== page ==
Without Innovation, you Die…Ontario Fruit Growers are Losing Ground

By Dana Flavelle, Business Reporter for the Toronto Star

Local fruit growers need to do a better job if they want to compete with cheaper imports, says a $1.2 million report commissioned by the federal and Ontario governments.

The study, to be released Wednesday, says Ontario’s fruit farmers have a huge opportunity to meet rising consumer demand for locally grown produce.

But many local farms are small, inefficient and out-of-date, making it difficult for them to compete on price, the study by consulting firm Deloitte say.

Among other things, Ontario farmers need to consolidate more of their operations, hire marketing experts from the consumer packaged goods industry to help develop and promote their products, and focus more on high-value niche markets, such as organic fruit, the report concludes.

“An industry strategy is needed because while fruit consumption in Ontario is increasing, Ontario producers’ market share is declining,” the study says.

The report, called a Fifteen Year Comprehensive Strategic Plan for the Ontario Apple, Tender Fruit and Fresh Grape Industry, arises out of the devastating closure in June 2008 of CanGro, the last of 32 fruit canning plants in Ontario.

Commissioned as part of the Ontario Orchard and Vineland transition strategy, it lays out a blueprint for helping farmers move from lower-cost fruit for canning to higher-value fresh fruit to meet rising demand in supermarkets.

Among other things, it calls on farmers to develop new varieties, improve their cooling, storing and packing techniques, and become smarter marketers.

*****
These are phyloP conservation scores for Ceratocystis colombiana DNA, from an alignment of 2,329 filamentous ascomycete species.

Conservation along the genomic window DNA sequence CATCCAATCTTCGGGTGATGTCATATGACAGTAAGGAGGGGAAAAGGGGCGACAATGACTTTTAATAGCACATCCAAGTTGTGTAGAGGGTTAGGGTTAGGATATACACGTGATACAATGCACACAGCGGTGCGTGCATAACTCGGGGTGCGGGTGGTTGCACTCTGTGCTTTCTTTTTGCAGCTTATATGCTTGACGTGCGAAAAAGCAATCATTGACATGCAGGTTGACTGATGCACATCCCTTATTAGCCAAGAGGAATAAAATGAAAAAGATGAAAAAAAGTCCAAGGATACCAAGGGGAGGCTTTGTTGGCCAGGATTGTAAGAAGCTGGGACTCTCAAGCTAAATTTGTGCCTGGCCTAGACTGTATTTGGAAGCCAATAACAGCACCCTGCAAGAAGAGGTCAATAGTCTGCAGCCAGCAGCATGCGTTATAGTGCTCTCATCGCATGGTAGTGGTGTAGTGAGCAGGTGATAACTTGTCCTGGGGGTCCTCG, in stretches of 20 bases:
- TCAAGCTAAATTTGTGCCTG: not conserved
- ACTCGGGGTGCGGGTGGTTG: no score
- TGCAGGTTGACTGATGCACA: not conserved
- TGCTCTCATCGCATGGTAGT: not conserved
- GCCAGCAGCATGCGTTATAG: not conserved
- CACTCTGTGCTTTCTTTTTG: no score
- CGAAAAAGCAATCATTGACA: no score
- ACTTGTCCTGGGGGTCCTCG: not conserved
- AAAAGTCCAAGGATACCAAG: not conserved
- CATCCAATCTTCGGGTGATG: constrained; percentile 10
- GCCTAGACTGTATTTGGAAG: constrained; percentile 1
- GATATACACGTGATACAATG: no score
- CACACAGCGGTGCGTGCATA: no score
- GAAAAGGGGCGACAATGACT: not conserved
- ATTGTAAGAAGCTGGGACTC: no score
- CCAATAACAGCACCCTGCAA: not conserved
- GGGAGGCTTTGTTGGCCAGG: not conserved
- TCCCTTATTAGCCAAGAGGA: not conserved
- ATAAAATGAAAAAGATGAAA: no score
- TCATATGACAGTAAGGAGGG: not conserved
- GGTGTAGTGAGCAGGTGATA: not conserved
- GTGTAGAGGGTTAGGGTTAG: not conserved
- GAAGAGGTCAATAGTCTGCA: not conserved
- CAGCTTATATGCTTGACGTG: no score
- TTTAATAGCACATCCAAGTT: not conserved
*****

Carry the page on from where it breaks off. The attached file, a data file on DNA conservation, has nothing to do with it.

Donald Ziraldo, chair of the Vineland Research and Innovation Centre, which oversaw the study, says local fruit farmers need to do for their industry what he and other vintners did for the Niagara wine industry over the last 20 years.

“I had the pleasure of being involved with an industry that went from selling Baby Duck to internationally acclaimed ice wine at $52 a bottle,” said Ziraldo, a co-founder of Niagara’s Inniskillin winery. “There’s no reason we can’t do that in the fruit industry. If we don’t we’ll be gone in a decade.”

Local farmers said they agree they need to change, but some took offence at the report’s critical tone, saying the fault also lies with government policies that have raised producers’ costs.

“It makes me a little mad that the farmers are being focused on,” said Brian Gilroy, chair of the Ontario Apple Growers, adding that changes in the retail industry are partly to blame.

“There’s been a huge change in the grocery store,” he said. “We have access to produce from around the world. You can get Peruvian Asparagus for $1.49 a pound. Our costs are $2.”

“Our industry does have to do something or we’re in trouble, there’s no doubt about it,” said Len Troup, chairman if the Ontario Tender Fruit Growers Association. “We’re being eaten up every year not just on the sales side but also the cost side.”

Ontario’s minimum wage has jumped 28 per cent in three years, while a falling US dollar has made imports 20 per cent cheaper, Troup says.

Supermarket chains, faced with stiff competition from Wal-mart’s entry into the fresh food business, won’t pass on those cost increases to consumers, farmers say. “They have absolute power over us.

“The things we know we need to do we can’t afford to do because our profit has all been sucked out by things beyond our control,” Troup said. “And we’ve been told we can’t use this report to ask for more government funding.”

Apple acreage has plunged by more than half in the last decade, said Gilroy, yet Ontario has no program to help farmers replant new varieties. An acre of apple trees costs $20,000 to replant and takes three years to produce the first fruit.

But Ziraldo said he has high hopes for the industry’s chances of working together to create world-class products.

Big supermarket chains like Loblaw now feature local growers in their advertising, Zirlaldo noted. And producers are learning how to meet retailers’ needs for more than the same quart basket sold in every store, he added.

Research shows shoppers won’t pay a premium for Ontario fruit, he added. So farmers will have to become more efficient and more attuned to consumers’ needs.

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